(WFRV) – From firefighting foam to non-stick cookware, PFAS have been used in industry and consumer products since the 1950s. These man-made chemicals will not degrade in the environment naturally, but research is showing positive results in destroying PFAS.

“We are trying to treat the contaminated groundwater and to see how our treatment technology really works in the real world” says Zekun Liu, Ph.D. Candidate, University of California – Riverside.

That is the work a group of researchers from the University of California Riverside are working on. Lab results have shown promising results in destroying PFAS.

“So basically, you put some chemicals like Sulfites and Iodide in the contaminated wastewater and you have a UV light shining on the solution. And at that time sulfite and iodide will generate a highly reactive species called hydrated electron, and that species will destroy PFAS very fast,” says Liu.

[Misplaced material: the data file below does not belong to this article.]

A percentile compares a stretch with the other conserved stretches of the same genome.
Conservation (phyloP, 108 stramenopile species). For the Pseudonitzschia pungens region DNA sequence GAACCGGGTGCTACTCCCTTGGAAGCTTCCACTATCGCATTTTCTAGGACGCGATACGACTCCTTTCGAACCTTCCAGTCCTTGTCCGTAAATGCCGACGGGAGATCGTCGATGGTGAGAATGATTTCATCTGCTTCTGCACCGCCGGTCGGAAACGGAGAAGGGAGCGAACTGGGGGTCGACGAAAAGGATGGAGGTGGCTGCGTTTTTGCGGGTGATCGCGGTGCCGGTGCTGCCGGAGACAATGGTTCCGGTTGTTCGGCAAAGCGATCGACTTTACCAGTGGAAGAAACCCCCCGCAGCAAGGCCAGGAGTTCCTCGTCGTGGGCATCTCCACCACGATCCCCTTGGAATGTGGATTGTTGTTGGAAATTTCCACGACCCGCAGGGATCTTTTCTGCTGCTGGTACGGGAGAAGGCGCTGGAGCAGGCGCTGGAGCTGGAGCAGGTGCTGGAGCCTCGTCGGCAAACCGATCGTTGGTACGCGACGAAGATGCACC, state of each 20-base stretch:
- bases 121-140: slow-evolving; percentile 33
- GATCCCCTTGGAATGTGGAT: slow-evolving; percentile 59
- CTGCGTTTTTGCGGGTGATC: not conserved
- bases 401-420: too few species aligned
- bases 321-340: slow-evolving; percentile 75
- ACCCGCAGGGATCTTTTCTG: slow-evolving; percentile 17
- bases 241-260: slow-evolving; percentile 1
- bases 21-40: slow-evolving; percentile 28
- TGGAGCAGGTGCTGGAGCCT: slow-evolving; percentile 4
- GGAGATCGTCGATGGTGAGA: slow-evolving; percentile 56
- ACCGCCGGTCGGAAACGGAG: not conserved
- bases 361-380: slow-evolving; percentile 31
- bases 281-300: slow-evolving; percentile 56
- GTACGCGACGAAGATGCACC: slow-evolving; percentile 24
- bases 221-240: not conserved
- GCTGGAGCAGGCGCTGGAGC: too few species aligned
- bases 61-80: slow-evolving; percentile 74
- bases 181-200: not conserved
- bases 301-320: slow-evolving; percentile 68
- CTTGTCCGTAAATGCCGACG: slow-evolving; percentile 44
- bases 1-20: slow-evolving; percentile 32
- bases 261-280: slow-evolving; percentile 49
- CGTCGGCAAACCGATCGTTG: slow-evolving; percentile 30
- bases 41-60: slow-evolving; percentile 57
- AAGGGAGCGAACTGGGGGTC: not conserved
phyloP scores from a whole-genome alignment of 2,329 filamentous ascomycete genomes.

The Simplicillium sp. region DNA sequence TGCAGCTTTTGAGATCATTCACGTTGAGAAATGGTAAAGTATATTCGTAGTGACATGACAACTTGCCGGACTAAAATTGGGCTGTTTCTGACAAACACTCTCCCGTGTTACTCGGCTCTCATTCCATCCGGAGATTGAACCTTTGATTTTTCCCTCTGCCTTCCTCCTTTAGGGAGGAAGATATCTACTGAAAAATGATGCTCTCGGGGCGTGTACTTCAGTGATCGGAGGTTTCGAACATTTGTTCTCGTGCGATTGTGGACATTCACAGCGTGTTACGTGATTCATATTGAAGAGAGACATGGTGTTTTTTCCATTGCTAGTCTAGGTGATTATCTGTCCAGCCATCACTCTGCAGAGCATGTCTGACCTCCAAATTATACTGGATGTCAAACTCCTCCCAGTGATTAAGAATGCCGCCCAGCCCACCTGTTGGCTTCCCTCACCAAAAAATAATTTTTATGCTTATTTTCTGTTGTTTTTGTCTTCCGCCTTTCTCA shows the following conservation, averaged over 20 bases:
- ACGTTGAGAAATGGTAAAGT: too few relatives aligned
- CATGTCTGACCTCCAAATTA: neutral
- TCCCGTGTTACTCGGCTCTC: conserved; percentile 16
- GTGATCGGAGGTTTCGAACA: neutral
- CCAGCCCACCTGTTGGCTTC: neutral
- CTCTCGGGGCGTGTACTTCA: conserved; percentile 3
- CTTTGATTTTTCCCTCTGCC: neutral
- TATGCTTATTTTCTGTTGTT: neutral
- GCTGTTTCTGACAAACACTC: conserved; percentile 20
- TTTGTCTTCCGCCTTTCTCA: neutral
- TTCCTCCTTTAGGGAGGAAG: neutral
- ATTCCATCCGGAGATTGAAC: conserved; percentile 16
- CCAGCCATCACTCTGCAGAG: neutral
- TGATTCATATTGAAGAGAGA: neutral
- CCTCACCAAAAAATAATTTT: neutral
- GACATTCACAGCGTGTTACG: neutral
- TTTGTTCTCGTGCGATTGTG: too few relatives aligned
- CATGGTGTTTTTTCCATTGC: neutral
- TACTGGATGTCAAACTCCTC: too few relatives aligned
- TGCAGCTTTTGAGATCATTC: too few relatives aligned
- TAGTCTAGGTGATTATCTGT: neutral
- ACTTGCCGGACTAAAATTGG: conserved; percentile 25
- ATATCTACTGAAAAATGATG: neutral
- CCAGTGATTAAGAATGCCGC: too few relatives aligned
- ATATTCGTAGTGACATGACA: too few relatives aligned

The Wisconsin DNR has ongoing projects to capture PFAS in areas where PFAS have been detected such as locations north of Green Bay and in Wausau.

“For our collaboration project we just focus on how to capture PFAS. We know PFAS contamination is an issue here in the state of Wisconsin. We have found PFAS in groundwater, I want to get PFAS out of groundwater as fast as possible,” says Yin Wang, Associate Professor, University of Wisconsin – Milwaukee

The WI DNR has set a standard for PFAS in drinking water at 70 PPT. At this level, no health effects are expected over a lifetime of exposure.

“Some PFAS concentration might be very low so maybe that is not a big issue. But if your private well is close to a historically contaminated site, maybe the concentration is really high. So, you don`t want a long-term exposure to that PFAS,” says Liu.

Researchers from UC-Riverside are now working on taking their technology from the lab and using it at a nearby contaminated site to study its real-world effectiveness.